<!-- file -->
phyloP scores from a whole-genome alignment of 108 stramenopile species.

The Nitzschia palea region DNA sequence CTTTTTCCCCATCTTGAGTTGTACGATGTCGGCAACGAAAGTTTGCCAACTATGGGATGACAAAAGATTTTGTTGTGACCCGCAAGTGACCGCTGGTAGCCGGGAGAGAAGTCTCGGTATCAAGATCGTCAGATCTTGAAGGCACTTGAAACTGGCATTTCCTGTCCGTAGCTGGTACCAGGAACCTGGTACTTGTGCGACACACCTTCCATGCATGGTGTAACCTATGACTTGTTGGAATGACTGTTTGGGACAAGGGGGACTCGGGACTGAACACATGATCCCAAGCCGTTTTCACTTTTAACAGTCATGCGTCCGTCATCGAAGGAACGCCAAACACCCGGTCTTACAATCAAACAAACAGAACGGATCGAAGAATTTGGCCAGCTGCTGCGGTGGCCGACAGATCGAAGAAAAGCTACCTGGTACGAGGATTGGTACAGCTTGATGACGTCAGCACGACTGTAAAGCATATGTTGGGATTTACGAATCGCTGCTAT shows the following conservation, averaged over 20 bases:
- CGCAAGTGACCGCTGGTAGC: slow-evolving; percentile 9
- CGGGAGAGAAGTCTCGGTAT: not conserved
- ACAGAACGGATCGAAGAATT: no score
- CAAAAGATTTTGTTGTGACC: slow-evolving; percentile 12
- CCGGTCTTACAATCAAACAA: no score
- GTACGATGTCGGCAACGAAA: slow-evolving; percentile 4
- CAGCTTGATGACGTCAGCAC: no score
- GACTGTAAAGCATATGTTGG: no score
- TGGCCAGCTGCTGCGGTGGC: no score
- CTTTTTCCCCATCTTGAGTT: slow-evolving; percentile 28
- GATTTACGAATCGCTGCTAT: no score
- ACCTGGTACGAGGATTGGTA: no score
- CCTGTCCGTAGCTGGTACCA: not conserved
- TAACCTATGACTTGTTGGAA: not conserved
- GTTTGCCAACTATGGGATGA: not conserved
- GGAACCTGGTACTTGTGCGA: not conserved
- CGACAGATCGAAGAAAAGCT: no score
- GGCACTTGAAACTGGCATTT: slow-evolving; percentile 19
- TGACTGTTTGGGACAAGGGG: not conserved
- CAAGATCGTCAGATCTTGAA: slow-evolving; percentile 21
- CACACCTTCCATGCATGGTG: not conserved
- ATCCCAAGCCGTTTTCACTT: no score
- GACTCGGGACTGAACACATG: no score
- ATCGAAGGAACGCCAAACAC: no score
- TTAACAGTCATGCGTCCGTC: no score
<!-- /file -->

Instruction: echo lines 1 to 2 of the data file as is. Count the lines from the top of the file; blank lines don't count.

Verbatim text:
phyloP scores from a whole-genome alignment of 108 stramenopile species.

The Nitzschia palea region DNA sequence CTTTTTCCCCATCTTGAGTTGTACGATGTCGGCAACGAAAGTTTGCCAACTATGGGATGACAAAAGATTTTGTTGTGACCCGCAAGTGACCGCTGGTAGCCGGGAGAGAAGTCTCGGTATCAAGATCGTCAGATCTTGAAGGCACTTGAAACTGGCATTTCCTGTCCGTAGCTGGTACCAGGAACCTGGTACTTGTGCGACACACCTTCCATGCATGGTGTAACCTATGACTTGTTGGAATGACTGTTTGGGACAAGGGGGACTCGGGACTGAACACATGATCCCAAGCCGTTTTCACTTTTAACAGTCATGCGTCCGTCATCGAAGGAACGCCAAACACCCGGTCTTACAATCAAACAAACAGAACGGATCGAAGAATTTGGCCAGCTGCTGCGGTGGCCGACAGATCGAAGAAAAGCTACCTGGTACGAGGATTGGTACAGCTTGATGACGTCAGCACGACTGTAAAGCATATGTTGGGATTTACGAATCGCTGCTAT shows the following conservation, averaged over 20 bases: